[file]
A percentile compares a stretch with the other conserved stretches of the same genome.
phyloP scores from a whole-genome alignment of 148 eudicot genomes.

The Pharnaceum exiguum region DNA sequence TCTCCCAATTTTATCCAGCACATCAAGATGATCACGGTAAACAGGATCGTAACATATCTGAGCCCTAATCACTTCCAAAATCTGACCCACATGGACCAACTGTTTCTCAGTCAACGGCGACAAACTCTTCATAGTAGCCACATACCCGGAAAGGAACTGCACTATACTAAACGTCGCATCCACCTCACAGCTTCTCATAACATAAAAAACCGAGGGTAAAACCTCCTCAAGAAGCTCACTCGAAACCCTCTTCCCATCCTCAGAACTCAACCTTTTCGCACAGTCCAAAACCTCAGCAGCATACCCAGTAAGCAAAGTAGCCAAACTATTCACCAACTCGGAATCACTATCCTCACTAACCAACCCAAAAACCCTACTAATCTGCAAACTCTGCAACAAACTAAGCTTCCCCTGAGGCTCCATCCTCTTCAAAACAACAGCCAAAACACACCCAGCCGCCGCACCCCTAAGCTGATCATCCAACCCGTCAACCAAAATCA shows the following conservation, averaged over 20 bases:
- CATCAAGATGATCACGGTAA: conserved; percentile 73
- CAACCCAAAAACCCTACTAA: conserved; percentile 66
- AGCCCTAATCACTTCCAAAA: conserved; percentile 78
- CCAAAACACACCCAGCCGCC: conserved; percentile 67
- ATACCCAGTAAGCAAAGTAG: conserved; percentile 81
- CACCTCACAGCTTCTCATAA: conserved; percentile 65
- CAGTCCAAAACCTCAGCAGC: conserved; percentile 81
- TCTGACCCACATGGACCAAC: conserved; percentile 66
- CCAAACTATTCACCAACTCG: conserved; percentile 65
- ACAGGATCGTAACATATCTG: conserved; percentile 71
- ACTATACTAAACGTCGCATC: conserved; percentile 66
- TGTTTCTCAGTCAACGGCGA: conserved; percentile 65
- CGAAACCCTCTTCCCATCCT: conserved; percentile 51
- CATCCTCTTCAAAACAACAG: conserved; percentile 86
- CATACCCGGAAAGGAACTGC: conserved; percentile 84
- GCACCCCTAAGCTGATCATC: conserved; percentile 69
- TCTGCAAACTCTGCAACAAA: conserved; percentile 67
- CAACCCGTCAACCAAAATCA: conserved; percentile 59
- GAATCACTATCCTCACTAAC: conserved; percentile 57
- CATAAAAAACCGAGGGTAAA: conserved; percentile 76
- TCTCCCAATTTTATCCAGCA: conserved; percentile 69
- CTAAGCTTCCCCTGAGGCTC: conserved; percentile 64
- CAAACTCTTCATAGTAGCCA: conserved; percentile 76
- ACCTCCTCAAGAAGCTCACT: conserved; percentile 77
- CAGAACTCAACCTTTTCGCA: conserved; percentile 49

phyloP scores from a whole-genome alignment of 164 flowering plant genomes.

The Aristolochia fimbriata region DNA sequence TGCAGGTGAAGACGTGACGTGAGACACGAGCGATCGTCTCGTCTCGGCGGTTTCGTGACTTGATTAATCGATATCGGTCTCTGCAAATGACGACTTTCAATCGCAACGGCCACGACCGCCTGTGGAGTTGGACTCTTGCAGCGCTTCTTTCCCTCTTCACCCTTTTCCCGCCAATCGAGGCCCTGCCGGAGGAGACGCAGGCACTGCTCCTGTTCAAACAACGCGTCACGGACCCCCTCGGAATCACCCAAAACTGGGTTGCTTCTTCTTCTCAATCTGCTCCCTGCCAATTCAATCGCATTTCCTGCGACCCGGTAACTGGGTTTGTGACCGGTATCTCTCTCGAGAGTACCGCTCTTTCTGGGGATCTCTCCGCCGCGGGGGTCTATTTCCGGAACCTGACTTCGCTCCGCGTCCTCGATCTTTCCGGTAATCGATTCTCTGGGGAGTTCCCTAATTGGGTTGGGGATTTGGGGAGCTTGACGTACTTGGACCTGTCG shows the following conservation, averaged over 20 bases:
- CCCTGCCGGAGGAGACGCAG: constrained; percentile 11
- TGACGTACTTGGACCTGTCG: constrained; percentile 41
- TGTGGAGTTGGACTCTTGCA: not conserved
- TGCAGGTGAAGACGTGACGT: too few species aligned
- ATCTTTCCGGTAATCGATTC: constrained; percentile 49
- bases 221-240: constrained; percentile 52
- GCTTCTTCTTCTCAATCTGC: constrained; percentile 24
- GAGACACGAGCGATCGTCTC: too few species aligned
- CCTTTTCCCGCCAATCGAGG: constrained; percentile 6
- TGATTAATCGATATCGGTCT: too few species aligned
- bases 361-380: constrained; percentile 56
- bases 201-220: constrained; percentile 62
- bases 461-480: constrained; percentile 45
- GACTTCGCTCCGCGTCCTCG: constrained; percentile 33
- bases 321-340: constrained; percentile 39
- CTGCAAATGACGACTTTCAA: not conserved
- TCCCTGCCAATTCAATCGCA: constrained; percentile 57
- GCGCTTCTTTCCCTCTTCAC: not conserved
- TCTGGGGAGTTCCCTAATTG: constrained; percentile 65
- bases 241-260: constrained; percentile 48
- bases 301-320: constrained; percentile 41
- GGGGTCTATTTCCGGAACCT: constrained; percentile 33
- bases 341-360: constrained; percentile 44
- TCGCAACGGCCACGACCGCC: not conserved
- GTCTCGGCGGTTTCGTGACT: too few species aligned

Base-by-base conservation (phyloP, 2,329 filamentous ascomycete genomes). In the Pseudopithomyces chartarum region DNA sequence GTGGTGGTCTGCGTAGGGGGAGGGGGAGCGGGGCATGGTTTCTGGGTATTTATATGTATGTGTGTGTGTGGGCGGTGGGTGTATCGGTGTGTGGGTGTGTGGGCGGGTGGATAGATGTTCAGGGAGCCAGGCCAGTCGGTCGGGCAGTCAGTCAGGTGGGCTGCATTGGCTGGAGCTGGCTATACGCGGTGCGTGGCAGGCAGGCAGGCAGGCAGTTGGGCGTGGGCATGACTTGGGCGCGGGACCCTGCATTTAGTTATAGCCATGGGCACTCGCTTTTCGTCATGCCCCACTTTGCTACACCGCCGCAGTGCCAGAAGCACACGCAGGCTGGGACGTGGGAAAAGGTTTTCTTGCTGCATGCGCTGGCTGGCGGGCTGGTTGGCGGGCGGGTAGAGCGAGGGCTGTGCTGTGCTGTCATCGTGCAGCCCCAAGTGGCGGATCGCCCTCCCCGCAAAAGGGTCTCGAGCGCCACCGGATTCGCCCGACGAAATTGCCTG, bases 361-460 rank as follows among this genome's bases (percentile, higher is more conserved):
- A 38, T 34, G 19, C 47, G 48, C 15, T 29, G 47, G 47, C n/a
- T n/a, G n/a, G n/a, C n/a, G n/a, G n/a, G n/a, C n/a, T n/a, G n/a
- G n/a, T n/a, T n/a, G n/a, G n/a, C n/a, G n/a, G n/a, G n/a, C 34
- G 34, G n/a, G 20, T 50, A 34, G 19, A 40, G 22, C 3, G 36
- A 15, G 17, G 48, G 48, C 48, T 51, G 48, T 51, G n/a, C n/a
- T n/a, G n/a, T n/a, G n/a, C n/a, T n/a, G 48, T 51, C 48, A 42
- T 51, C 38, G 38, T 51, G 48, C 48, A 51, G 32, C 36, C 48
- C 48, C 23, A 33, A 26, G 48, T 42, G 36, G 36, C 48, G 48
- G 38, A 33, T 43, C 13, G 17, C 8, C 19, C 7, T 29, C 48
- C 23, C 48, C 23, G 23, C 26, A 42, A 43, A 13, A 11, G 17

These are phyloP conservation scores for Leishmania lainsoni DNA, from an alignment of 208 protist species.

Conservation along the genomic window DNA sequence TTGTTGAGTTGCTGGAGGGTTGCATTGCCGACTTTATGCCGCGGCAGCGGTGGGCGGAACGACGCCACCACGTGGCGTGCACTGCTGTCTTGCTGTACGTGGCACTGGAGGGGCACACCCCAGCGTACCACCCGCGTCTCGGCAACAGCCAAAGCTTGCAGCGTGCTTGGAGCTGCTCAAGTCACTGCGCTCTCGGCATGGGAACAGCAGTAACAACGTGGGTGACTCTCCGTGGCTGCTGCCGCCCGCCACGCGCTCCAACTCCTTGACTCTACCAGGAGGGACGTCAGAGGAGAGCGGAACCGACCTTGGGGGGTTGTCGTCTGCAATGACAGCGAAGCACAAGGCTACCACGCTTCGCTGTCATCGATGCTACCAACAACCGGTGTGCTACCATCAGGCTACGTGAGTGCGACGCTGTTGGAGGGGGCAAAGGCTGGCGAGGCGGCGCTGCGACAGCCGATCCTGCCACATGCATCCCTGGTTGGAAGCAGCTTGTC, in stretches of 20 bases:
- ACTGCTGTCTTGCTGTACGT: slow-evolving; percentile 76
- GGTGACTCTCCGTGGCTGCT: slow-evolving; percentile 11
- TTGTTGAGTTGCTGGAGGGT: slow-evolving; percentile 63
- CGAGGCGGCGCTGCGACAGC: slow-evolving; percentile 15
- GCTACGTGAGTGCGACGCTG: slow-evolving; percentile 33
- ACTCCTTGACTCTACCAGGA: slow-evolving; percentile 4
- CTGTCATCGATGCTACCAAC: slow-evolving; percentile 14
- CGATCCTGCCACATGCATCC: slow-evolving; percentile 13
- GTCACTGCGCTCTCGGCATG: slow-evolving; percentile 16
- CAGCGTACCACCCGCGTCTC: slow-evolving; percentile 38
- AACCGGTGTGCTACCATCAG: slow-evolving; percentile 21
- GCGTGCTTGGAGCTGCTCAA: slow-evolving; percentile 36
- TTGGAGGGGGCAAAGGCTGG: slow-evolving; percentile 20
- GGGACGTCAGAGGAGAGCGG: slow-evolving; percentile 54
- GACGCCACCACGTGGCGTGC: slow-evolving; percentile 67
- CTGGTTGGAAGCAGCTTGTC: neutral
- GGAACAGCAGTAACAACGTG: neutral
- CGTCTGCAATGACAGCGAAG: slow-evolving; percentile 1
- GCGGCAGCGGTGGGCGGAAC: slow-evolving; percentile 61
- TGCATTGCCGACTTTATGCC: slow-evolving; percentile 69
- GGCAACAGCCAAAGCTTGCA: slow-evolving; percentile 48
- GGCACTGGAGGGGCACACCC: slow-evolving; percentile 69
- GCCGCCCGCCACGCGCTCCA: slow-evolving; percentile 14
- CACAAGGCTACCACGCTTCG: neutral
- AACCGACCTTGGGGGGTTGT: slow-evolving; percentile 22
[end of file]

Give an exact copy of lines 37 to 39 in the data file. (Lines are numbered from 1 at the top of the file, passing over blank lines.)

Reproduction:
- GCTTCTTCTTCTCAATCTGC: constrained; percentile 24
- GAGACACGAGCGATCGTCTC: too few species aligned
- CCTTTTCCCGCCAATCGAGG: constrained; percentile 6